Guide to Blind-Spot Monitoring

Blind-spot monitoring can help drivers avoid potential crashes when changing lanes. Here’s how the advanced safety feature works.
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Written by Funto Omojola
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Blind-spot monitoring (BSM) is an advanced safety feature that alerts drivers when there is a vehicle in a car’s blindspot. BSM is standard in many new car models, although some automakers offer it only as an additional feature sold as a part of a package for an extra cost.

Some manufacturers use different names for BSM — like blind-spot detection, blind-spot information system and others. Even if it’s called something different, the systems all perform the same safety function of alerting drivers to objects in blind spots.

Why is blind-spot monitoring important?

Blind spots are areas around the side-rear of the car that a driver cannot easily see through the rearview or side mirrors. These obstructed areas can make it difficult to spot oncoming cars when changing lanes or merging, which can lead to crashes.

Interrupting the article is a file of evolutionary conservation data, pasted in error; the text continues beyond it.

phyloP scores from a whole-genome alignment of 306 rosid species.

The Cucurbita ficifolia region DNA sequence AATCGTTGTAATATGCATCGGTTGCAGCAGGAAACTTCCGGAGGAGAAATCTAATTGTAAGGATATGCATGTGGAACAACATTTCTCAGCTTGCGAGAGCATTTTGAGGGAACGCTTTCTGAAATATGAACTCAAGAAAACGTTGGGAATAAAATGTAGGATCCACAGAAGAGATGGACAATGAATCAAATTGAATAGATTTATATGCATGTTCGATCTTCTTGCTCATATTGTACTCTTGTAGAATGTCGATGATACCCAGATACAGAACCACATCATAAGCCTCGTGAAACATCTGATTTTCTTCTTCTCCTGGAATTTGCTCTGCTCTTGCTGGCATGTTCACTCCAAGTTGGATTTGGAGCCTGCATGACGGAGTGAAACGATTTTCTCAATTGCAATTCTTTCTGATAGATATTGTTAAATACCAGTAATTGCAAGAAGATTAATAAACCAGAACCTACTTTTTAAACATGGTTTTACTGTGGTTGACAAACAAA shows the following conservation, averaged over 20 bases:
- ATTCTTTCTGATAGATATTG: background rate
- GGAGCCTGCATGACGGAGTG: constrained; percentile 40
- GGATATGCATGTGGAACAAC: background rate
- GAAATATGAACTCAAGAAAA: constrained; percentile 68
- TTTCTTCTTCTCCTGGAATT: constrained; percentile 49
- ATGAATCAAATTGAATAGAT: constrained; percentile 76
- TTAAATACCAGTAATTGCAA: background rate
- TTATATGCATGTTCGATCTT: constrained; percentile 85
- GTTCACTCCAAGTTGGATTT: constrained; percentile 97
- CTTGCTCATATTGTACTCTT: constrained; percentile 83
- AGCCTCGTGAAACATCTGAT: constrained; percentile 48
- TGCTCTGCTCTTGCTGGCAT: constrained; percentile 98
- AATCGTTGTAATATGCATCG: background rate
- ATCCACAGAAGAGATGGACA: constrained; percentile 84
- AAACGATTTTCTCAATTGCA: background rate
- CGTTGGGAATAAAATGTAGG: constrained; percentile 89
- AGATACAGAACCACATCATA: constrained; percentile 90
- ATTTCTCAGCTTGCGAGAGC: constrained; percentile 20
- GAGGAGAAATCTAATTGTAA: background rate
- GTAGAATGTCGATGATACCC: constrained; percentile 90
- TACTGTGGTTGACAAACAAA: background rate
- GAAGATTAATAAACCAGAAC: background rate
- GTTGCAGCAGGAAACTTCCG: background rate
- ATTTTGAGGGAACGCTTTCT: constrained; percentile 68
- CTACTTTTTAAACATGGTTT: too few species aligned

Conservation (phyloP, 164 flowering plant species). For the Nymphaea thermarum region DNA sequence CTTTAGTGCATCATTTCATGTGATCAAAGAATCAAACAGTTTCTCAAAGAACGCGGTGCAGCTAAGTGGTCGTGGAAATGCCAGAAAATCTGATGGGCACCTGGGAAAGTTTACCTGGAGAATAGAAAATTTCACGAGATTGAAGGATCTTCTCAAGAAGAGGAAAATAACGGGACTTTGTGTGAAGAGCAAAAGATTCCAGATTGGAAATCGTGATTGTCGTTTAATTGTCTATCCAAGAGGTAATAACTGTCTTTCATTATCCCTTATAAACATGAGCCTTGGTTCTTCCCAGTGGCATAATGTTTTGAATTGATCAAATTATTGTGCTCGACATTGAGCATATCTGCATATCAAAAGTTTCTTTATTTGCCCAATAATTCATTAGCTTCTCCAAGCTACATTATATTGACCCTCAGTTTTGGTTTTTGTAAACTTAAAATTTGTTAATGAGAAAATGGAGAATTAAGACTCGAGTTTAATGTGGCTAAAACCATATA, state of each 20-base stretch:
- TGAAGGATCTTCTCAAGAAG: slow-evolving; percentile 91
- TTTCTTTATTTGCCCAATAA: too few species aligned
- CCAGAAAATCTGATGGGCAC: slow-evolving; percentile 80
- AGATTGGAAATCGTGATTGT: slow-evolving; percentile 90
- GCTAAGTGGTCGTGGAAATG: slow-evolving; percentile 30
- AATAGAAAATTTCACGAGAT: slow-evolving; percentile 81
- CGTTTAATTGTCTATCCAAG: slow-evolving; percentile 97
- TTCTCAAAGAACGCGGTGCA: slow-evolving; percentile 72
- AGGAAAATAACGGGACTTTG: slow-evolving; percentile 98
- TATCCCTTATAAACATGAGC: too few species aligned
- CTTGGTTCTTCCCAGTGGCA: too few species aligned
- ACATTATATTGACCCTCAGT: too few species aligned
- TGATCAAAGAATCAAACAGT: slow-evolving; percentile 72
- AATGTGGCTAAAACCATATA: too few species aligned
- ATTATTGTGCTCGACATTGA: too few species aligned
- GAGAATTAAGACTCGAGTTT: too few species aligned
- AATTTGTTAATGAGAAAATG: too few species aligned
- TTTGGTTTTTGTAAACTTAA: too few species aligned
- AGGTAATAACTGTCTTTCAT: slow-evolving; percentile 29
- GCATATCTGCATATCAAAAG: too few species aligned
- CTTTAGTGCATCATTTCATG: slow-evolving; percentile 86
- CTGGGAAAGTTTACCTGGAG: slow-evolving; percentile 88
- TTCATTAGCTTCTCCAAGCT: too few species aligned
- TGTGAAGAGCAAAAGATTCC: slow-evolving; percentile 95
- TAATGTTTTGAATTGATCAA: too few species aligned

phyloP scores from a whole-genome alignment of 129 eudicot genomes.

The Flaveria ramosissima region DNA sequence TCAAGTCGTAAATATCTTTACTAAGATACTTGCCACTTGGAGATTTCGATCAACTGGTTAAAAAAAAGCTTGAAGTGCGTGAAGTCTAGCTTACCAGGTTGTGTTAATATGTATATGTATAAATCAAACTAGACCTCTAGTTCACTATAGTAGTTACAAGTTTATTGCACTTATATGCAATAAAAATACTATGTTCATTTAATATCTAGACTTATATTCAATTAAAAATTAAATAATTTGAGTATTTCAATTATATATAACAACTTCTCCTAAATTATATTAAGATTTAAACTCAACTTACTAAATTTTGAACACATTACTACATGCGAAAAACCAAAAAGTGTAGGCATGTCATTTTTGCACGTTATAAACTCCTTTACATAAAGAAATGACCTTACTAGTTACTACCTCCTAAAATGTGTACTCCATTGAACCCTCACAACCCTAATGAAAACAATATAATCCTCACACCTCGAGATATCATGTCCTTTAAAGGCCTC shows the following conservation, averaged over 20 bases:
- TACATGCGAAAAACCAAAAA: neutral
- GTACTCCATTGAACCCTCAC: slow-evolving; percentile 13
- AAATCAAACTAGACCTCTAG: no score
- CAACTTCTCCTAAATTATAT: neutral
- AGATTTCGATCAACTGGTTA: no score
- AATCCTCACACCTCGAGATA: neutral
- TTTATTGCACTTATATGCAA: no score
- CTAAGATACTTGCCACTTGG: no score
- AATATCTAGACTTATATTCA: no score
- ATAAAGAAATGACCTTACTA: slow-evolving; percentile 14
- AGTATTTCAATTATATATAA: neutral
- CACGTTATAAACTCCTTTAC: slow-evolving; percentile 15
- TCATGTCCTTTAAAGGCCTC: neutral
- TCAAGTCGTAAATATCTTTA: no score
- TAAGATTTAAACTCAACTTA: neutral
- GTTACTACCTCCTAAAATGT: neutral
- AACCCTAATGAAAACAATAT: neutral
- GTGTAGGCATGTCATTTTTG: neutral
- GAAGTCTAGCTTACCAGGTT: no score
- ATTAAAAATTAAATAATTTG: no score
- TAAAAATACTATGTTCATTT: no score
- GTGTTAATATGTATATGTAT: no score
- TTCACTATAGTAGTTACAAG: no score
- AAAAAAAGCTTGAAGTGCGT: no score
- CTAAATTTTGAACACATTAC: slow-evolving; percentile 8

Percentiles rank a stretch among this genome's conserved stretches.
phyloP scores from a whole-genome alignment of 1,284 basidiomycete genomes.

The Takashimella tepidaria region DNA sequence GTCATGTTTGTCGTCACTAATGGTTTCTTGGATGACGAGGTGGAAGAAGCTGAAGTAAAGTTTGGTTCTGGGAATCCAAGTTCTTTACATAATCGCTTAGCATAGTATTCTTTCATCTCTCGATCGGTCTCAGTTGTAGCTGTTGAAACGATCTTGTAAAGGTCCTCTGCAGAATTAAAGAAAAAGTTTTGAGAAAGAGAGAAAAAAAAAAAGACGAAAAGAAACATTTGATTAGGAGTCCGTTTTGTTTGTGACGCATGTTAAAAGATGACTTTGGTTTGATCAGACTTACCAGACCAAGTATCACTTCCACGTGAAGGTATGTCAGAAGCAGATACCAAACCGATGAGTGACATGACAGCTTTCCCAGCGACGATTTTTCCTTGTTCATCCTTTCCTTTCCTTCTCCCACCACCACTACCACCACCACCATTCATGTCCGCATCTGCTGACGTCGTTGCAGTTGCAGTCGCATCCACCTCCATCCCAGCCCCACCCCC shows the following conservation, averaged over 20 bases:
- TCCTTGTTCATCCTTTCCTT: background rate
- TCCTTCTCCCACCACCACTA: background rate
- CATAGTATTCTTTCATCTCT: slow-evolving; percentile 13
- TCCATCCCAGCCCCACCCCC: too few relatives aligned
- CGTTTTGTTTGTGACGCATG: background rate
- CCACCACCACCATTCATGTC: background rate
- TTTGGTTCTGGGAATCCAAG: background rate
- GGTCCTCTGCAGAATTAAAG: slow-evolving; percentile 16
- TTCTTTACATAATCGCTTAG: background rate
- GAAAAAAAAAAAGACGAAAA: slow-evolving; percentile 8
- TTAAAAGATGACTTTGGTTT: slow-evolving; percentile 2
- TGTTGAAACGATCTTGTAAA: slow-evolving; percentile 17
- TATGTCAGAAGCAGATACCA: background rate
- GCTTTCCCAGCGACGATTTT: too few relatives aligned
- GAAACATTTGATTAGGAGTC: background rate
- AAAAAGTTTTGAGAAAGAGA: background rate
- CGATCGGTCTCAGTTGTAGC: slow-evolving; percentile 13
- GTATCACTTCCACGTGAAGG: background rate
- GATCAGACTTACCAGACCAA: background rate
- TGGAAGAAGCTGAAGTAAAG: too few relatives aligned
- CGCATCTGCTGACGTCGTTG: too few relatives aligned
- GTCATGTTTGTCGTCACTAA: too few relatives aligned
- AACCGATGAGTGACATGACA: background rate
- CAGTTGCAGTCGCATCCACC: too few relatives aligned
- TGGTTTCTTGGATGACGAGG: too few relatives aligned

Research shows that blind-spot monitoring is effective in lessening the severity of such lane-departure crashes because it helps drivers change lanes more safely.

How does blind-spot monitoring work?

BSM uses cameras in the side-view mirror and sensors on the rear bumper of a vehicle to detect when there’s a car that might not be visible to a driver. It then alerts the driver with an audible warning or visual indicator in the form of a flashing light on the side mirrors, driver’s window or on the front display. Some BSM systems also alert drivers tactically, with steering wheel vibrations.

Most blind-spot monitoring systems are automatically activated when a car is going above a certain speed, and are therefore optimal for highway use. When activated, BSM issues a warning during instances when: a driver signals a lane change while there’s another vehicle to their rear, a car in the adjacent lane passes or a car approaches from the rear or side. The safety feature is not triggered when a car passes a stationary object like a pole or guardrail, or when another car nears from the opposite direction. Drivers can manually turn BSM off typically by pressing a button on their control panel.

Note that BSM should not be a replacement for drivers turning their heads to look for cars or using their mirrors, as there are some instances when the safety system might not be optimal. For example, while some new car models have alert zones up to 80 feet behind a car’s rear bumper, most BSM systems can typically only detect passing cars directly next to and a few car lengths behind a vehicle. Additionally, blind-spot monitoring may not be able to detect smaller objects like motorcycles or bicycles.